RGA Launches New Ad for Walker
The Republican Governor's Association launched a new attack ad yesterday, paid for by "Right Direction Wisconsin" PAC, which does not disclose its contributors. According to CNN, this is the seventh ad that the RGA has fielded in Governor Walker's recall election. The ad purports to present "just the facts," and criticizes Barrett for Milwaukee's unemployment rate, and for raising taxes. The ad says that Walker was able to balance the budget without raising taxes and that, since Walker became governor, Wisconsin has gained over 30,000 jobs. The ad uses the jobs numbers newly produced by the Walker administration, failing to note that the latest official figures from the Bureau of Labor Statistics indicate that Wisconsin is dead last in job creation in the country, posting a jobs loss of 21,400 from April 2011-2012. The ad also ignores the fact that Walker, first as Milwaukee County Executive, then as governor, is equally responsible for Milwaukee's high unemployment rate.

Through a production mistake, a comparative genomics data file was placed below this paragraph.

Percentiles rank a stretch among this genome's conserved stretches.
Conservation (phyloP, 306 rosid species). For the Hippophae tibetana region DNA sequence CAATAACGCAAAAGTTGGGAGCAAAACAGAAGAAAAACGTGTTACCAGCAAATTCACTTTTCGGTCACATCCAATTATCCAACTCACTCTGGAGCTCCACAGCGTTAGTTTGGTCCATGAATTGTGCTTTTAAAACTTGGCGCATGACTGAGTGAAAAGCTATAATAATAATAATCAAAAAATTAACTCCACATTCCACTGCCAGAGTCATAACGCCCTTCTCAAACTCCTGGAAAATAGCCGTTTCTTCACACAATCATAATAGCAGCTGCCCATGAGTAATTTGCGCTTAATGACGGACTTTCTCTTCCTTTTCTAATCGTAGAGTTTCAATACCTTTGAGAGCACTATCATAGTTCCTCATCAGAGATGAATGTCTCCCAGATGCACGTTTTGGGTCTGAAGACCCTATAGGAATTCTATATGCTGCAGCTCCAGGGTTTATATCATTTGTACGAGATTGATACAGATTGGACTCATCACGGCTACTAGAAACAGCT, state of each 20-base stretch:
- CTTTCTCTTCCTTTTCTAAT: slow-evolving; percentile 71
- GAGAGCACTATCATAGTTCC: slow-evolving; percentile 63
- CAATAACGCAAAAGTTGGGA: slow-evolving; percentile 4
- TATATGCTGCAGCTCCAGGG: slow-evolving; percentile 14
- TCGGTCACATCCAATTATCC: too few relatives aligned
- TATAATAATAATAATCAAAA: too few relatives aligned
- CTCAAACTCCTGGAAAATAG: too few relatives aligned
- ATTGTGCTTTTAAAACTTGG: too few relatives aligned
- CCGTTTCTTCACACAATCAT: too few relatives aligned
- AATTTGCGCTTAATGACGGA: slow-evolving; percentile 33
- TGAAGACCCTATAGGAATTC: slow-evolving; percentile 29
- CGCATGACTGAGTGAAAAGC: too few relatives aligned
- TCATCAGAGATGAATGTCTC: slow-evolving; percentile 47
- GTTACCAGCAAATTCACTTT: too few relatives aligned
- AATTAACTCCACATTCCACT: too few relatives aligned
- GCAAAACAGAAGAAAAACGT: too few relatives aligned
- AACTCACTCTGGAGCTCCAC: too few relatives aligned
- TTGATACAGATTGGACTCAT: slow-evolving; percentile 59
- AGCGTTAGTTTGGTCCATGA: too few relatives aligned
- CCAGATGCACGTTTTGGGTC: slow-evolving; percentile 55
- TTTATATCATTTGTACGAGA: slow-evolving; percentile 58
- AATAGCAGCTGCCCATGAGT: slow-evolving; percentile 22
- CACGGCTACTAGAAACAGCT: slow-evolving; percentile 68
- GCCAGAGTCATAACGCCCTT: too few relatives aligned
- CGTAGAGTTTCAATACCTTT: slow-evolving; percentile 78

NRA Launches New Ad Against Barrett
The National Rifle Association (NRA) launched a new television ad in Wisconsin yesterday called "Don't Let Barrett Recall Your Gun Rights." The ad shows a man who is holding a shotgun, and the narrator says, "This is your freedom." Then suddenly the gun disappears, while the ad intones: "This is your freedom if Tom Barrett gets the chance to recall your gun rights." According to WisPolitics, a spokesperson for the NRA said the ad would play statewide until June 4 on cable television. The NRA has given Walker an award for signing Concealed Carry and a new Castle Doctrine bill in Wisconsin, reflecting American Legislative Exchange Council bills and priorities.
Lori Compas Debates Senate Majority Leader Scott Fitzgerald